Game Developer Magazine June/July Issue Product Reviews
June 23, 2004 Page 2 of 2
Product Review: RoninWorks BurstMouse
Though nearly all games today are full-on 3D experiences, most of you working with DCC apps are still using 2D mice. RoninWorks thinks it has created a device cool enough that you'll want to upgrade to 3D for your main input tool. Unlike 3Dconnexion's 3D controllers, which you operate with your non-dominant hand, move only a few millimeters, and which must be used in addition to a mouse, RoninWorks believes these functions belong together, in your mouse.
The BurstMouse is a normal Logitech optical wheel mouse retrofitted with an optical transceiver, matched to a transceiver with a tripod that sits on your desk. As long as you leave it on the desk the BurstMouse operates exactly as any other mouse, but as soon as you lift it more than an inch or so above the desk, the BurstManager plug-in takes over and turns the mouse into a controller with almost six degrees of freedom (rotation about the axis between the transceivers is not detected), with a working space of a cubic foot or so. At this point, holding down the left button lets you move the currently selected object freely, while holding down the wheel lets you move the camera.
The BurstMouse might look a bit odd, but the sensor on the front turns what would otherwise be a normal mouse into a powerful 3D one that works with 3DS Max and Maya.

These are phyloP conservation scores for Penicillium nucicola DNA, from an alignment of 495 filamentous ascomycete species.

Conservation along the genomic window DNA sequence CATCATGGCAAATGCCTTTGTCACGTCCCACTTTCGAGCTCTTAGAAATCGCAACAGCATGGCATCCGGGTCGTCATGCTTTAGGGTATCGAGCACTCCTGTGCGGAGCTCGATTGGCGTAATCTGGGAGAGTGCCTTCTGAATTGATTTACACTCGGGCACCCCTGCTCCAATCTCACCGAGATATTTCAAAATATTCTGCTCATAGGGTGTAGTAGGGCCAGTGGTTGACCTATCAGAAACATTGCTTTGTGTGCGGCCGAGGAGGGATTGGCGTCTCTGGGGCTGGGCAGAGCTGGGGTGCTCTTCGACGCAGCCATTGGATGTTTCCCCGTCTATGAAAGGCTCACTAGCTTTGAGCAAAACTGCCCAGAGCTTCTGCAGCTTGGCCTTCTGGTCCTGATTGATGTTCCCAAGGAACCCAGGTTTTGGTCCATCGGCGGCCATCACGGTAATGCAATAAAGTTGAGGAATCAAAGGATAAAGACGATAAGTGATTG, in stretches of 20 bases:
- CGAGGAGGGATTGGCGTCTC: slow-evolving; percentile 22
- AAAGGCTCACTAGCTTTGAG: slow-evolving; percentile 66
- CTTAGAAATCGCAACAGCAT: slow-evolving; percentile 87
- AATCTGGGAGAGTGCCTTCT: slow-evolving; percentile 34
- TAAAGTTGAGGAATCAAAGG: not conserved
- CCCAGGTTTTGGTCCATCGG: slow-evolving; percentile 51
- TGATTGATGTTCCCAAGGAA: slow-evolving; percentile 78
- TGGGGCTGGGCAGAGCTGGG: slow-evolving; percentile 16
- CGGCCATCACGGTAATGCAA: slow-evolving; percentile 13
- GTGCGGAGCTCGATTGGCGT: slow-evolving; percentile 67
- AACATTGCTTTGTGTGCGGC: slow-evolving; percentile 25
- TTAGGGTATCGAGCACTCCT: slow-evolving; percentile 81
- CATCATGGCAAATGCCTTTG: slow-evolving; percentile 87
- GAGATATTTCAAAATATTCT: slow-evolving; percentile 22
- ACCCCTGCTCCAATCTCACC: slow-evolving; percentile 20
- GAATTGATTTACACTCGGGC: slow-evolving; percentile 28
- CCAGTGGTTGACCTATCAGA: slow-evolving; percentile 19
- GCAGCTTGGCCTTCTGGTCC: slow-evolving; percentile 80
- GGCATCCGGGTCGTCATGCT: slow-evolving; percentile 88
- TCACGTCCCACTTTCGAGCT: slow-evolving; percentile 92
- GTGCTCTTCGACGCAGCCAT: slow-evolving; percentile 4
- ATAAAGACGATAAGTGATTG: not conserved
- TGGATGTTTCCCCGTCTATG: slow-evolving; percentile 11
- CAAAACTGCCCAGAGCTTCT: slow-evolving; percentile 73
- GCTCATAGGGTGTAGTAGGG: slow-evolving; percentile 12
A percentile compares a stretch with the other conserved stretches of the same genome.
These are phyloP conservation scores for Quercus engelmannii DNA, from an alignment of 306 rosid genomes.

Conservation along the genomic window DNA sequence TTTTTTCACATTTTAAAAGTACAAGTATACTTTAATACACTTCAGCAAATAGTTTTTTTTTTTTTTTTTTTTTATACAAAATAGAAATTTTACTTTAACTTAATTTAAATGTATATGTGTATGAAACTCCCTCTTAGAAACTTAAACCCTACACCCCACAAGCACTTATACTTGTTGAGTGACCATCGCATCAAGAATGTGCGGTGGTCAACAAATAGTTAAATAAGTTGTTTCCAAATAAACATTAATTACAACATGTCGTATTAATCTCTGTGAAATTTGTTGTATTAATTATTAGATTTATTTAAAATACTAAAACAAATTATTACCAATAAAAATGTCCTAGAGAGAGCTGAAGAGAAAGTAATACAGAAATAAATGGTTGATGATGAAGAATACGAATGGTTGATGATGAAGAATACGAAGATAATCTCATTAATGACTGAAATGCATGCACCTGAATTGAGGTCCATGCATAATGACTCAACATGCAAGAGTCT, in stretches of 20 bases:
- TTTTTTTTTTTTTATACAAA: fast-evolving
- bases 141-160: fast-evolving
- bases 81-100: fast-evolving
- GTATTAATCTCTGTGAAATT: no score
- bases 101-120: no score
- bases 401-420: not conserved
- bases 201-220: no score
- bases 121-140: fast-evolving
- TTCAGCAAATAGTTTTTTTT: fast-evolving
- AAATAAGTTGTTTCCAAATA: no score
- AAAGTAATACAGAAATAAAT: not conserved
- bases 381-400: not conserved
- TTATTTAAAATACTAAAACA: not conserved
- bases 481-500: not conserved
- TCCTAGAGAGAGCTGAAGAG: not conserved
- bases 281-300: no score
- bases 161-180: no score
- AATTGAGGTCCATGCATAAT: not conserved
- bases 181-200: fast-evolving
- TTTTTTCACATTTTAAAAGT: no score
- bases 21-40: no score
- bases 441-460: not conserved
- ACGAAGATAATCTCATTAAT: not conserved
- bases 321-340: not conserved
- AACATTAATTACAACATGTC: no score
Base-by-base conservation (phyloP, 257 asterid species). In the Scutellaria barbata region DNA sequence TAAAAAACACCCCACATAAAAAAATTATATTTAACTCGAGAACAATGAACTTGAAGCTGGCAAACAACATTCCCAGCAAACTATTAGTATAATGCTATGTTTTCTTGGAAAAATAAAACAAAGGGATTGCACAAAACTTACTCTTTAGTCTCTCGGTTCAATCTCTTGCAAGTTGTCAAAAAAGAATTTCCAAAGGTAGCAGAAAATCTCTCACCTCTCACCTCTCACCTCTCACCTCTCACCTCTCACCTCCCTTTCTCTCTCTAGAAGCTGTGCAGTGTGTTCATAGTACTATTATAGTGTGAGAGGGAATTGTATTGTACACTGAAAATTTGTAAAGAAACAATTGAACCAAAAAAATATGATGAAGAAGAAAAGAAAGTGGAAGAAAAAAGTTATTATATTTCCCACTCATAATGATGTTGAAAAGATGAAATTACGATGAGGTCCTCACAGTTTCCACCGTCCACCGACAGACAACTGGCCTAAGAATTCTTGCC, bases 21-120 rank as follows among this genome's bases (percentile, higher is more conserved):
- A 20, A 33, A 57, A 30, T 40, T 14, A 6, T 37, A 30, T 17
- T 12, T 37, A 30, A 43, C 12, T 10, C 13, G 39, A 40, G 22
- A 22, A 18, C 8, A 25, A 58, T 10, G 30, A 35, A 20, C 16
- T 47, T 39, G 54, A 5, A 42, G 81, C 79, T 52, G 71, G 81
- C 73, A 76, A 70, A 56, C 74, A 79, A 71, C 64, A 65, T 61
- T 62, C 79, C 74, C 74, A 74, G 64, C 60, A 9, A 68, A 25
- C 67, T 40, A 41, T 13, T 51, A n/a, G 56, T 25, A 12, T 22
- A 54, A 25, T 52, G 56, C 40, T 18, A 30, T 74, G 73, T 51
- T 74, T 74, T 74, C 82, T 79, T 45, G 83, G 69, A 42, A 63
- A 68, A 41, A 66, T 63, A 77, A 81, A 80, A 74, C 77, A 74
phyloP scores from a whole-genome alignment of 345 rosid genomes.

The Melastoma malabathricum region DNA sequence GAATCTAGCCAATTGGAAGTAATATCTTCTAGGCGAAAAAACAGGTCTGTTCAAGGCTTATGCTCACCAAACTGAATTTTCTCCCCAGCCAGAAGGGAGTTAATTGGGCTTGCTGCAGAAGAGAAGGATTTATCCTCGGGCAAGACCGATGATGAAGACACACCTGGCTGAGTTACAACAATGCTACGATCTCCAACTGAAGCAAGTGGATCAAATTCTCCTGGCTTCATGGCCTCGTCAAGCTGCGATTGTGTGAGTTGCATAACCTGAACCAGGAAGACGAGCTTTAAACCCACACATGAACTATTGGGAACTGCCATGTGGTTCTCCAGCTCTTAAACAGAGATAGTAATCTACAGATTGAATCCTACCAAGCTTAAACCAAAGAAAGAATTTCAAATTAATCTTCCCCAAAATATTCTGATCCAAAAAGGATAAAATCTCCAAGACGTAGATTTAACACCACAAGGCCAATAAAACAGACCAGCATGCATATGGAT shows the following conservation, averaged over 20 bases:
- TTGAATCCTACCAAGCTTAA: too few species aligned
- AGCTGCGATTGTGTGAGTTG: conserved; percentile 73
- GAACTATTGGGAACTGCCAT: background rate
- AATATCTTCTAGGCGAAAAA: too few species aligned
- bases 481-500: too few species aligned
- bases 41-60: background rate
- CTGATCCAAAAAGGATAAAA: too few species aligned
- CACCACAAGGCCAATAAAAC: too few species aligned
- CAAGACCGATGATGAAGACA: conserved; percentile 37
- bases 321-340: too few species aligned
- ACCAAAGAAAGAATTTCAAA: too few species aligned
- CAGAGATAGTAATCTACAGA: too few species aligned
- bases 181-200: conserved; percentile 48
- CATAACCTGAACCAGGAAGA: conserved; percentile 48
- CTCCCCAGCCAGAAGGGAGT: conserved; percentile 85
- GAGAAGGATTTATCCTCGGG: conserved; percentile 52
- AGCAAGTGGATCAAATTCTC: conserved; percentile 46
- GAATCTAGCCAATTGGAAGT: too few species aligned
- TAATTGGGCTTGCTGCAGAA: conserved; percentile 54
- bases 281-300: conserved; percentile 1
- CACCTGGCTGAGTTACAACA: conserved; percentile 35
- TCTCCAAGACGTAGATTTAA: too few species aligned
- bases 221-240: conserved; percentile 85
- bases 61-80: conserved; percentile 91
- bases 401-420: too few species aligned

Using the BurstMouse with 3DS Max 6, the device is quite effective, but not without a few flaws-most of which could be corrected in future updates. Tying the 3D movement to picking up the mouse makes the transition seamless, without making you find and click an icon or switch devices. And the ability to move the controller in free space makes some operations more natural, because it's almost as if you're grabbing the virtual object in real-life. And this free-space movement makes the mocap mode of the software particularly useful, since you can simply maneuver objects or cameras around in realtime, without having to create paths or keyframes, or use an expensive full-on mocap system when you only need simple, single-point movement.
When used to control objects, the BurstMouse is smooth, silky, and extremely intuitive. But I was confused at first when I switched to "camera" mode, since the movement was the opposite of what I expected. This behavior is documented, though-you're actually moving the scene in relation to the camera. Allowing the user to choose whether to move the world or the camera would be a welcome improvement, since some will feel more comfortable with one approach, and some with the other.
As cool as the BurstMouse is, not everyone will want to hold a
mouse in the air for long periods of time-and not for all 3D operations,
either. It's great for coarse movements and for mocap, but for fine
control, many will fall back to the normal 2D mouse-based controls
in 3DS Max and Maya.
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